We've talked about writing organizations before. We'll probably talk about them again. This week's episode featured a new group coming to Colorado: the UAA. While I haven't decided if I'm going to join them as a member, I plan on supporting them and pointing people their way. The fact that they help promote literacy is a big deal to me, and they put together membership requirements that encourage the building of a community.

I've gotten a lot out of my membership with other writing groups, and I'm grateful for the opportunities I've had to give back. This podcast has a growing audience with wide interests, and being able to bring writers on who've helped me in the past is a nice benefit of co-hosting the show. It may not be much, but it's what I can offer the community that I'm a part of.

Like I said, I don't know if I'm going to sign up for the UAA. I'm undecided about renewing my membership with RMFW, too. There are many organizations I want to join, but depending on the nature of the group, there's only so much I can offer.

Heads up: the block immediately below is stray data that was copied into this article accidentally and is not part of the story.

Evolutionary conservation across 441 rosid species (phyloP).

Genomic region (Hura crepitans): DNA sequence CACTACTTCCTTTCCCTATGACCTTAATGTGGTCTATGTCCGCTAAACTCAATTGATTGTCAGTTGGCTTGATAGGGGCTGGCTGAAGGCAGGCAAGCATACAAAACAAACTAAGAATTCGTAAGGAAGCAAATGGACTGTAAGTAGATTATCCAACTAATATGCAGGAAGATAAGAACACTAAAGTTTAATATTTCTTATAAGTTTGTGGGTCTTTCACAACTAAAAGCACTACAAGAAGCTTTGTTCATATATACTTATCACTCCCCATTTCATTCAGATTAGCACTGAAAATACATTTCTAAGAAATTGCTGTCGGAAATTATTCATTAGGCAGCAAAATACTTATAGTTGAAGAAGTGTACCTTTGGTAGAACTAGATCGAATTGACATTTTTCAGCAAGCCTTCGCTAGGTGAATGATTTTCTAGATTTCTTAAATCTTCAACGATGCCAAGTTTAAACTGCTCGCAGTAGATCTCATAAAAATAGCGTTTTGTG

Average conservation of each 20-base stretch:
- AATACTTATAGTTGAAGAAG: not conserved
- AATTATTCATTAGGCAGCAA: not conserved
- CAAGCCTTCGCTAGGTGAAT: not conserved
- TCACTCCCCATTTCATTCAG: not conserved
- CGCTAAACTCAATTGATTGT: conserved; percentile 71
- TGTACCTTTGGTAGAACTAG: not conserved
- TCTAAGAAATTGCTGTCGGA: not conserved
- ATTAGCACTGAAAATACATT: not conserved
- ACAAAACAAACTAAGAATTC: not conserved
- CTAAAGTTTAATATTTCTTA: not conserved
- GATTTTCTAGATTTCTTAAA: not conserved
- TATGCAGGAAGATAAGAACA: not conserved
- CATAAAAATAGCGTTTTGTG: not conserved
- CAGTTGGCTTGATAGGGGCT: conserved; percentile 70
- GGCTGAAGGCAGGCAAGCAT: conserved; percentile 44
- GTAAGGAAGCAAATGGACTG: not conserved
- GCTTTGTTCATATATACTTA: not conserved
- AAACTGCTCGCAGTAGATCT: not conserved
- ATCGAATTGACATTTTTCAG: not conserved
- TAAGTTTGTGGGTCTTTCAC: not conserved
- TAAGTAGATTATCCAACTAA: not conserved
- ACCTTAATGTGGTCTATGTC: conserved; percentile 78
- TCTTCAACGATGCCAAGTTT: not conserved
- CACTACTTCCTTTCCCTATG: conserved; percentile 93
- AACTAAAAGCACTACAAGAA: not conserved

You see, a community is only a community if the people involved work together. Getting one "leader" and a bunch of "takers" isn't a community, it's a service. Writing organizations shouldn't be a service. The ones that are really need to charge more to their members. I take this seriously, and while paying my dues and showing up to events is "allowed," I want to give more. Many of the writers I interact with are becoming my friends. Some of them are ALREADY my friends. New members are joining these groups every year, too. And I want to be able to help them as much as I've been helped.

Contributions to the community, on any level, will help it grow. And as the year winds to a close in the next four months, I plan on trying to figure out how I can contribute. Right now, that means working with writers through this podcast and blog. In the future, it may be something different. I'm not going to be a taker. I'll accept help and take advantage of opportunities to grow, but I want to give back.